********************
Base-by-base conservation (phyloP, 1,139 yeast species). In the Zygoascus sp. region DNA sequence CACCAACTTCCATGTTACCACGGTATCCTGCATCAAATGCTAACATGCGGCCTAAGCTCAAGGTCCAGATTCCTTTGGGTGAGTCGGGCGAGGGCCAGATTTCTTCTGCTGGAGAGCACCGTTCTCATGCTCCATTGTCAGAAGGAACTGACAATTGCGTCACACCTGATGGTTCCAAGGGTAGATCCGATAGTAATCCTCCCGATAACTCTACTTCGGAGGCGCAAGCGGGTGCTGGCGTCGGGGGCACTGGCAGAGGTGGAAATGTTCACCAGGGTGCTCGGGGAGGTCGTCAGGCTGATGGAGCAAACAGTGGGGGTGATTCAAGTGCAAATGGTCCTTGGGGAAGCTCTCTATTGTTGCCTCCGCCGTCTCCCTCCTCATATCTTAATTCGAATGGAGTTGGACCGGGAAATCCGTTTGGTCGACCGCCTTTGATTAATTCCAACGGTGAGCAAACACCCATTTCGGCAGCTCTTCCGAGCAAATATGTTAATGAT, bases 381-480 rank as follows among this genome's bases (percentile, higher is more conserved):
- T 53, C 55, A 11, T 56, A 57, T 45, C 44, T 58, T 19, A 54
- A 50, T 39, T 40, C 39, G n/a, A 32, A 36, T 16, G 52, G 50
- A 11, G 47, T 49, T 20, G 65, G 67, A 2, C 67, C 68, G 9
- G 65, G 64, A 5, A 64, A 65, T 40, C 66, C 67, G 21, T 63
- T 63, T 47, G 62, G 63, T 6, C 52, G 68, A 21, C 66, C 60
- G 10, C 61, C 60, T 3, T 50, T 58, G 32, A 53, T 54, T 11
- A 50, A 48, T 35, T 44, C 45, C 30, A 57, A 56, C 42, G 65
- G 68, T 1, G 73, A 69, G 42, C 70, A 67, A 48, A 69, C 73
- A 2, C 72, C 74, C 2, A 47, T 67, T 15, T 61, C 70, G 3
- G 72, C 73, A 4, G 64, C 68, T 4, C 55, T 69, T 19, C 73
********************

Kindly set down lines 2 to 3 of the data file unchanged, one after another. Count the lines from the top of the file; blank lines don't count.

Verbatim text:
- T 53, C 55, A 11, T 56, A 57, T 45, C 44, T 58, T 19, A 54
- A 50, T 39, T 40, C 39, G n/a, A 32, A 36, T 16, G 52, G 50